Edna Mensching

Does MPHS have Photographs: No

Interviewer:

Date of Interview: February 17, 1994

Oral History Text:

Q: …and I am interviewing Edna Mensching. Today is February 17, 1994, and I am interviewing her in her home at 225 S. Emerson at eleven o’clock in the morning. Thank you very much, Edna, for agreeing to be interviewed and also for signing the consent form. Edna lived and was born on the area that is Route 83, or Elmhurst Road, west of the current St. Raymond’s, north of Weller Creek and east of the country club. There are 115 acres, and it was a dairy farm where she lived with her parents and her two brothers. Her one brother died of diptheria when he was six years old, and the other died when he was a freshman, 15 years old, of leukemia. They raised grain, corn, they had cows, pigs and chickens. In 1925 they sold the property to Lonnquist who then subdivided it, and they moved to 225 Emerson and she has resided here ever since. They bought two lots. There is one lot that is still empty, and they had a small garden on the extra lot.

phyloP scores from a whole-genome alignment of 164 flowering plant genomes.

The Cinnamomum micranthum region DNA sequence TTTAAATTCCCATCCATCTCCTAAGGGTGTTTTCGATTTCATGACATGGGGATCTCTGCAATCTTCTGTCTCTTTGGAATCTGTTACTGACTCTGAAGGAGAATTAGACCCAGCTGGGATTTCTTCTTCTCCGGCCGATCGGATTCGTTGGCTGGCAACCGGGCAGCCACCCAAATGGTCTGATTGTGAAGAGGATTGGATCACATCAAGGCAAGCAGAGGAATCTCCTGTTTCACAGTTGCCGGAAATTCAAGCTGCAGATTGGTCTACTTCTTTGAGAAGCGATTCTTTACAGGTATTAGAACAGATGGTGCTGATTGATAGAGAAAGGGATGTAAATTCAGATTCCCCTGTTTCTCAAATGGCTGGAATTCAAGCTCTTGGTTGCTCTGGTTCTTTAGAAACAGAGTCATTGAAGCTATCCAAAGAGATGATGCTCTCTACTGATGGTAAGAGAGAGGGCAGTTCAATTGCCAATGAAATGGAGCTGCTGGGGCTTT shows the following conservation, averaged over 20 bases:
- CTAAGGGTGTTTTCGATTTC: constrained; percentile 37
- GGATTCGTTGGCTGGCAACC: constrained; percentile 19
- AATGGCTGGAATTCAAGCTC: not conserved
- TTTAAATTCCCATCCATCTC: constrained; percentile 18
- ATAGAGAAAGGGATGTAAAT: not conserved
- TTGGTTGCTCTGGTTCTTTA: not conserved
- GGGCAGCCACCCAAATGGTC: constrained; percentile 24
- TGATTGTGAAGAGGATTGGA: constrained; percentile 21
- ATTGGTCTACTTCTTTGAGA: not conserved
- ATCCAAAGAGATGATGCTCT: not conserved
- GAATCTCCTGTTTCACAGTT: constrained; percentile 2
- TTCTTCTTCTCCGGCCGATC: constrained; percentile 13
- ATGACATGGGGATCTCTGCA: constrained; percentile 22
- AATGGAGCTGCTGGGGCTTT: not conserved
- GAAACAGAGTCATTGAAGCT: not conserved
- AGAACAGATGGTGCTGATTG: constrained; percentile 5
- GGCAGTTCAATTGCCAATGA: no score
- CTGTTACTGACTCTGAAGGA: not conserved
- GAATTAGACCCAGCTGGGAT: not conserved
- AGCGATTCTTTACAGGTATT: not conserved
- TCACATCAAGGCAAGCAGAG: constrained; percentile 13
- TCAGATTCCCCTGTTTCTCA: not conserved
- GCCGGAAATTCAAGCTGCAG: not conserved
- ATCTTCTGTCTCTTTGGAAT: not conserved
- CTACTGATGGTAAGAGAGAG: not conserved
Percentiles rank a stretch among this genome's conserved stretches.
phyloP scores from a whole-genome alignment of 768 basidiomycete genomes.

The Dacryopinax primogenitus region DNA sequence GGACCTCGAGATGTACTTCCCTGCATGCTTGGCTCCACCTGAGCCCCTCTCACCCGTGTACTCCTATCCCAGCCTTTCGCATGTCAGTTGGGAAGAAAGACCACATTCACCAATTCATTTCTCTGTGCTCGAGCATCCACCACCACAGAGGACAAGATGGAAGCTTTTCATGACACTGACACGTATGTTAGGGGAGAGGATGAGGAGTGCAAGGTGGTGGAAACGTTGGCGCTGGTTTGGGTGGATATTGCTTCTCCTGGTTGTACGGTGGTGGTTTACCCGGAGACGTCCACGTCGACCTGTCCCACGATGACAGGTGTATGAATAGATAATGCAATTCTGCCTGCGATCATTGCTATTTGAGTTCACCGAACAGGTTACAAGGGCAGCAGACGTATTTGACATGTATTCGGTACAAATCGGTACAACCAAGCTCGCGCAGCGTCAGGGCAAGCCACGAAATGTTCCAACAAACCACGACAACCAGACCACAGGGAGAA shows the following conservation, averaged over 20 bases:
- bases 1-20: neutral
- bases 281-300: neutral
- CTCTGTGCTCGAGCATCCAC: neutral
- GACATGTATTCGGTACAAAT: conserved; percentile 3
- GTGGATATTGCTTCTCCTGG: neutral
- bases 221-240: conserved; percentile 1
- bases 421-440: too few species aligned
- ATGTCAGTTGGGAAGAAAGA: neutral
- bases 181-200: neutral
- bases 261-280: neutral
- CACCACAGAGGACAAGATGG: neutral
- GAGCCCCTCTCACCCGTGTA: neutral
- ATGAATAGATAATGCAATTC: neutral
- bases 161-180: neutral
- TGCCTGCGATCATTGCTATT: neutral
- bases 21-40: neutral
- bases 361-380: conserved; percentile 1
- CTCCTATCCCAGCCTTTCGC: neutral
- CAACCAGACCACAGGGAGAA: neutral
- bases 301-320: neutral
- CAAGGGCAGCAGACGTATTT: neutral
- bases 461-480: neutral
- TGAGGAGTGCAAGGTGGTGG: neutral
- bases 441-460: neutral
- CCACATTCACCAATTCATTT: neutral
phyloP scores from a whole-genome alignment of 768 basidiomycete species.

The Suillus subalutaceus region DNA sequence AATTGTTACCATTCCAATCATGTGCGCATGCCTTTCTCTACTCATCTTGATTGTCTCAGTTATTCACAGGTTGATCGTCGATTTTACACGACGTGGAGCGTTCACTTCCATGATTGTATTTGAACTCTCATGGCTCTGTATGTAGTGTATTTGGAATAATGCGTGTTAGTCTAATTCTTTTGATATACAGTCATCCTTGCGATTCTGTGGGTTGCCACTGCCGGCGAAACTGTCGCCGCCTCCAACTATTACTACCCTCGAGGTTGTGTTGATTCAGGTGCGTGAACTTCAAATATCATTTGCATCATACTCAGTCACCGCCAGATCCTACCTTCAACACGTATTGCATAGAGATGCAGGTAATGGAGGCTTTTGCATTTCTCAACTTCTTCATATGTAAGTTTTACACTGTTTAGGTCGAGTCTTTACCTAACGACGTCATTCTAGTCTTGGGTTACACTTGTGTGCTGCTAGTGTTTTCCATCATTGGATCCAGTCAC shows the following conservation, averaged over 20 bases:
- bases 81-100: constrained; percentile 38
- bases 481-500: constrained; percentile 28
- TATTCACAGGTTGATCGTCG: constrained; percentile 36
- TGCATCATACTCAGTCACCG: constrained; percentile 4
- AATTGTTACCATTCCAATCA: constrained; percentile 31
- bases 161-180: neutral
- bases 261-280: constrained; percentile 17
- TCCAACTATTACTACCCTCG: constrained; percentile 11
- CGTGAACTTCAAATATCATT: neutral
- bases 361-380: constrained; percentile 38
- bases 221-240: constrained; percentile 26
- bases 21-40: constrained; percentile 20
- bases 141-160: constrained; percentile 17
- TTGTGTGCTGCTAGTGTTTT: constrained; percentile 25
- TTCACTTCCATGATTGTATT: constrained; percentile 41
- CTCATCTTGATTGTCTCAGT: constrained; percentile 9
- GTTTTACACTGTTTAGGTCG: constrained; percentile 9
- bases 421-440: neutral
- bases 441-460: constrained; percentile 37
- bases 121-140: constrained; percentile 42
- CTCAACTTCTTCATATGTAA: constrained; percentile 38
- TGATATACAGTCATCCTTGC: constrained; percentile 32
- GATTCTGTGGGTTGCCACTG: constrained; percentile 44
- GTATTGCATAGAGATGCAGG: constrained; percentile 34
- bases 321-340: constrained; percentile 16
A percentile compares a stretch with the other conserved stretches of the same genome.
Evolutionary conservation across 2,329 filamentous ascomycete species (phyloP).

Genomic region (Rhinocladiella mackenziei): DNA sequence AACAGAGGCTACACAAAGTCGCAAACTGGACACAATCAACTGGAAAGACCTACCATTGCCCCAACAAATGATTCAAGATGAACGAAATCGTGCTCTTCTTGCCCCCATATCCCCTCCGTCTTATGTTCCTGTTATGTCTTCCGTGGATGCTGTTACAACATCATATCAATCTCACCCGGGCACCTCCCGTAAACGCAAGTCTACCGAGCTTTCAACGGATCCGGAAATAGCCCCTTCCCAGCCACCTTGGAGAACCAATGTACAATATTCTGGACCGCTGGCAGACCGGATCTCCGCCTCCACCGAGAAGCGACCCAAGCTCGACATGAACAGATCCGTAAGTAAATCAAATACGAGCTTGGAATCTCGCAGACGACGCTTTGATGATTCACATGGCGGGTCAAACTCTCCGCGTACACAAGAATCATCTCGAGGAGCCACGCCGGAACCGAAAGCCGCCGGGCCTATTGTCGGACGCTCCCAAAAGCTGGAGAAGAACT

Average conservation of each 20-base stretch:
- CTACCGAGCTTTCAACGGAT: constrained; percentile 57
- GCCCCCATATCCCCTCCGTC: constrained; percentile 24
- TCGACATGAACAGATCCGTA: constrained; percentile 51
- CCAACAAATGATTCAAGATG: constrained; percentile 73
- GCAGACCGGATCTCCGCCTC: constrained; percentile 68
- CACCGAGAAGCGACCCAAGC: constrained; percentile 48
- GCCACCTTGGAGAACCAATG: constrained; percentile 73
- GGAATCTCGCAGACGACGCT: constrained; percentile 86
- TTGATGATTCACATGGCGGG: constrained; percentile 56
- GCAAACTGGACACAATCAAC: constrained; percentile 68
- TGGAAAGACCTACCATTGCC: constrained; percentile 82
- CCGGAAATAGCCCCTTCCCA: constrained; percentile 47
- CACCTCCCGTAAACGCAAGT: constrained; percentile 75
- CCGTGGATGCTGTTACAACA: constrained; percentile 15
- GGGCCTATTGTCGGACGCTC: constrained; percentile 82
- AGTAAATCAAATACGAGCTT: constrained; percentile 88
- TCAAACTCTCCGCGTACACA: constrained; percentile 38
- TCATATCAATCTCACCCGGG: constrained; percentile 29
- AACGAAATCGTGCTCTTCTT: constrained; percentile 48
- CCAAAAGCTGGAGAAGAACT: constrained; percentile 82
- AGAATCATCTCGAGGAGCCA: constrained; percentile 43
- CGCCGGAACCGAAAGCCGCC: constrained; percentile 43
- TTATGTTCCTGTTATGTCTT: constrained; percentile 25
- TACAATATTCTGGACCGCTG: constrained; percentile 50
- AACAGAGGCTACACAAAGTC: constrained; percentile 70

Her father retired from farming at this time. She went to school at St. Paul’s all her eight years. She started in 1920, and she graduated in 1928. She always walked to school, too. She walked from the house, when she lived on the farm, and also when she moved to Emerson. There was a one-room school at the time, and this was at St. Paul’s connected with St. Paul’s church. She had one teacher –his name was Martin Haas –for the first two years that she was there. Then Miss Tagge came, and also a Mr. Jockish came, and they built on to three rooms so there were three teachers in this school. This school was located at Busse and Elm. The day always started, she said, with a religion class. They had Bible history, they had to memorize catechism and they had to learn hymns. The religious class was every day. They also had English lessons, arithmetic, geography, history. Penmanship was really stressed by Mr. Haas. They never had an art class. She liked most of her subjects, and most of her teachers, she said, were excellent. [They] had their own history books, spelling books and Bible history, also. She walked on a road with her father, or he often would take her with the milk wagon when he brought the milk to the creamery. Even though she lived on a farm she did not have to help with the chores. There was a hired man to do that, also her brothers. School started at nine o’clock. The teacher rang the bell. Breakfast at home, she always had cooked cereal. It was either oatmeal or farina, and homemade bread and a piece of coffee cake. No juice. She brought her lunch, always, to school, and most of all the children ate at school. They brought a sandwich, which was usually homemade white bread, a piece of cake or cookies, and sometimes an apple. When she first started there was a bucket with water that all the children drank from. Later when the school was added on, the three rooms –the third building was added — there was running water there. There was also an outhouse outside for most of her years, she said. Permission was asked by raising her hand. There were fifteen students in her class. Most of the students were the same from grade to grade. There were two to a desk at first, then later when they added on they had single desks. There was an inkwell on each, and also a place to put the books underneath. There was no library in the school; there also was no basement. There was a piano. All three teachers played the piano, and they sang mostly religious songs and some patriotic. She learned German. The teachers talked in English, and they learned German from a book called a fible. Recess was morning and afternoon. They played ball or jump rope. They played in the classroom on the blackboard sometimes, too, when they couldn’t play outside. They went outside always, with weather permitting. There was no gym and there was no basement. She always wore a dress to school, and all of her clothing was homemade. She wore long stockings and the high button shoes first. The teachers were always dressed in suits, and the female teacher always wore a dress, also. The boys wore kneesox and knickers. There was no harsh punishment that she ever remembers –the only punishment she remembers was staying in at recess time. The big high point was the picnic that was held after school was let out, around June, and there was popcorn and they were able to purchase pop and ice cream, and there was a meal in the church basement. They also had a flag drill where they would practice with the flags in each hand, and they would perform this in front of their parents. The Christmas program also was a highlight of the year, and it was on Christmas eve. The children all memorized something and they sang songs, and afterwards bags of candy, nuts, fruit, orange and apples were passed out to them. Her entertainment was friends coming over to the house and just visiting with them. The friends played in the basement. There was really no place to hang out in town, she said. She lived just a couple of doors, really, away from Kruse’s Tavern but, of course, that was a place where she would not go. But she would walk up, once in a while, to Edwin Busse’s, which was next to the village hall, or William Busse’s –this was a grocery and dry goods store –to help her mother with some shopping. After graduation she went to Arlington Heights High School for two years, and she quit because her mother needed surgery and she needed help. She would get the bus at the corner of Main and Busse. Confirmation was another time of her grade school years that was a highlight for the children. They were confirmed on Palm Sunday. They also went to the Des Plaines photographer for their picture, which was a formal picture taken. The girls all wore pretty white dresses. The boys wore suits. There were no gowns at the time. They would take their confirmation lessons from Pastor Mueller from a building that was the village hall at the time, and they would go for an hour in the morning. They would walk over there and walk back again. They would have a party at her house –at the house afterwards. They invited their sponsors. She remembers getting a birthstone ring, a hymn book with her name engraved, and a Bible.